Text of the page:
If you’ve got stubborn stomach fat to lose, make sure you check this out as well.

Your Goal: Muscle Mass

When it comes to high reps vs low reps, which do you think is better for increasing your muscle size?

If you ask bodybuilders and powerlifters, the consensus is to lift heavy weights with lower reps. While there are some who think that super high rep training with light weights is best for bodybuilding. 

Man Dead-lifting barbell

And you also have to consider muscle strength along with muscle hypertrophy (size). Do the number of reps and weight load differ when considering strength vs hypertrophy?

Consider what the research says. This meta-analysis of 21 studies set out to determine the maximal benefits of each loading range.

All of the studies lasted at least six weeks and sets were performed until momentary muscle failure. Here are the results:

  • Gains were highest in the high-load training groups
  • Hypertrophy was improved similarly under both conditions

If you want the most benefit from weight lifting to increase muscle strength, go with heavy weights and mid-range reps. If you are looking to build muscle mass, you can do either, but a combination would be even better.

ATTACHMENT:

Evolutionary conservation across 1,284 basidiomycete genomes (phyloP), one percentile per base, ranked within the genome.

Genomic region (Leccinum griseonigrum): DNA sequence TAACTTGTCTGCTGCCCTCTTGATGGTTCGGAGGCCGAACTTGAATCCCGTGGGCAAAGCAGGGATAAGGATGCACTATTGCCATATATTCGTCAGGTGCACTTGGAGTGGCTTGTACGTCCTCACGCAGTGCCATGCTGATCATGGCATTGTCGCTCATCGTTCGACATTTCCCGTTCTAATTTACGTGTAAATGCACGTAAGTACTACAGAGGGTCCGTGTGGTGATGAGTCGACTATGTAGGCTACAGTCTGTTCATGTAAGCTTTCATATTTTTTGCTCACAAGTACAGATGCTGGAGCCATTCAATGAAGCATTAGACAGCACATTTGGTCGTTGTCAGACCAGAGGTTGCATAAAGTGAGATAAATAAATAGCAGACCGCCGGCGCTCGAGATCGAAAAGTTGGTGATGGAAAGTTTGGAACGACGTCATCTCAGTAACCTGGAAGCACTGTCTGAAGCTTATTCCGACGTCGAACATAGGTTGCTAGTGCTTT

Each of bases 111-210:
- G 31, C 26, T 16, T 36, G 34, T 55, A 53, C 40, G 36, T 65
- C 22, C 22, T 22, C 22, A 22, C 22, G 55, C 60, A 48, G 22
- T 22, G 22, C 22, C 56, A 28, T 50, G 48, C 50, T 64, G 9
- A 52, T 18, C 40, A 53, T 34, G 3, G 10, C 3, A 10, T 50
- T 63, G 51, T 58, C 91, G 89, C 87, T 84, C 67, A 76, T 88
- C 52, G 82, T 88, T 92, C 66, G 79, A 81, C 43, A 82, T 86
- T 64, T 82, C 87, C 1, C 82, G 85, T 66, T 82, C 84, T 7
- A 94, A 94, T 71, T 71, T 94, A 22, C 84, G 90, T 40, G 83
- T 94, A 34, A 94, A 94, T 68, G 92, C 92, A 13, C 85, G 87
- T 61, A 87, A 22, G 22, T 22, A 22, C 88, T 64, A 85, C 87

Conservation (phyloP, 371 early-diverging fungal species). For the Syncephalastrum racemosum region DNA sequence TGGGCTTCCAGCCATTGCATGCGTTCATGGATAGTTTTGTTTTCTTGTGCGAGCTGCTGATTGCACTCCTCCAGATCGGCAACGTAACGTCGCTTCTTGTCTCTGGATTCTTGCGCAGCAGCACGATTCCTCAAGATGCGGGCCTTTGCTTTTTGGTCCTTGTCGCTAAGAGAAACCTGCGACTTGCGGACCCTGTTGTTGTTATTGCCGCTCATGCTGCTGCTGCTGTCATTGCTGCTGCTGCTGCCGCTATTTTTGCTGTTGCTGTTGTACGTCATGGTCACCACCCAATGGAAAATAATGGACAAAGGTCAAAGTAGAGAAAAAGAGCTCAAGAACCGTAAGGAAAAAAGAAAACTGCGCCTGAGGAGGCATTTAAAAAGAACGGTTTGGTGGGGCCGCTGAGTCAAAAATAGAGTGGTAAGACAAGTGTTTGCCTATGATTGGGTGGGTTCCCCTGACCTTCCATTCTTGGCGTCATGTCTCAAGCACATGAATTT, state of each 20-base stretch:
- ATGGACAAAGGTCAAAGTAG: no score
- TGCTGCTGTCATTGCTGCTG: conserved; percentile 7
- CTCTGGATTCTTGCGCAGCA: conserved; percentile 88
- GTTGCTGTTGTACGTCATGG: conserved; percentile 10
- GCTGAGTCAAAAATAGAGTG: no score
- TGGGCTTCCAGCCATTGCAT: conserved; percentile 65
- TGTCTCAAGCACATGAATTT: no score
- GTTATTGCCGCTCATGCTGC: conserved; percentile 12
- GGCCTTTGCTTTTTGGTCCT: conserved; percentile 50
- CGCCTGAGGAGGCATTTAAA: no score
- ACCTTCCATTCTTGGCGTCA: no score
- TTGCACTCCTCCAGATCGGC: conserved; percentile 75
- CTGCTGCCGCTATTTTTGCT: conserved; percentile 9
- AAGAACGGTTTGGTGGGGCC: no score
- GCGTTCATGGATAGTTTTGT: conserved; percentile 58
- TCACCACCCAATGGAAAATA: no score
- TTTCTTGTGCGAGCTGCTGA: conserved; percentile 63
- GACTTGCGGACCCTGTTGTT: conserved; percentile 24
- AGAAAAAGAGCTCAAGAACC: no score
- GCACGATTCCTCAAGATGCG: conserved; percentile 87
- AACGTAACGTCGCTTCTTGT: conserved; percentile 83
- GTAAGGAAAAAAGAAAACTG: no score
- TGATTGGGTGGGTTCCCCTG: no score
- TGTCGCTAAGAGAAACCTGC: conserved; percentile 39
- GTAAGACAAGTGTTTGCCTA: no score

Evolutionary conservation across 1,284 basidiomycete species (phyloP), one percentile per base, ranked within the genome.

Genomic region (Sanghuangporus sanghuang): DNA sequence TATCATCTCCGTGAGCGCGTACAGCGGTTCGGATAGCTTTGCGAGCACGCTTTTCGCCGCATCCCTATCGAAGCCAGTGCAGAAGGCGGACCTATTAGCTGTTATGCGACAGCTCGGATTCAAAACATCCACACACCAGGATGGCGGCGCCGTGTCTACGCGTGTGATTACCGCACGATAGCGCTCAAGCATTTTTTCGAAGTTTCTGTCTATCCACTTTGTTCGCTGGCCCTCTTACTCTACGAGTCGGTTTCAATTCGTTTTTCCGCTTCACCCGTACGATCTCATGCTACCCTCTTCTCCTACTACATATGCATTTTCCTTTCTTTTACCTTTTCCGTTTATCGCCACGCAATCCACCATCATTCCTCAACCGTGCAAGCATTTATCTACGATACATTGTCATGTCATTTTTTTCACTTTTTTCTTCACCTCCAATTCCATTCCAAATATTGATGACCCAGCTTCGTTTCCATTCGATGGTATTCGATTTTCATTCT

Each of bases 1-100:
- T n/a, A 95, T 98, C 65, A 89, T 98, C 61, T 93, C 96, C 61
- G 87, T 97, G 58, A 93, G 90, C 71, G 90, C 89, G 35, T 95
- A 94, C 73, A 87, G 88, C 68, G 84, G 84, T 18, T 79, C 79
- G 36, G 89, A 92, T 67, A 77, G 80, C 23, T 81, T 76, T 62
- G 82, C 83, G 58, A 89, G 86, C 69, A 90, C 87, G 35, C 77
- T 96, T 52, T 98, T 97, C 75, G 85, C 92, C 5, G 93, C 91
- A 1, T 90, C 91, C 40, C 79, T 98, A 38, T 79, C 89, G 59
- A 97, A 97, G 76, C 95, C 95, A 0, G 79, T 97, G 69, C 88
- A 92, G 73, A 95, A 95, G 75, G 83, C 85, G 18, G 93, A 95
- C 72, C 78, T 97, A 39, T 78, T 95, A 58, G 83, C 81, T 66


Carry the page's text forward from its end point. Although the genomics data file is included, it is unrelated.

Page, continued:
Considerations to Changing up Your Routine

Changing up the weight load and rep range is beneficial for a few reasons:

  • Low reps with heavier weights increase the number of sets needed. This also increases the time spent in the gym and it puts more pressure on the joints and overall fatigue requiring more recovery time. 
  • Working the same reps and loads over time will cause you to plateau. This is also usually where people stop making progress, as the body and mind have gotten used to the routine.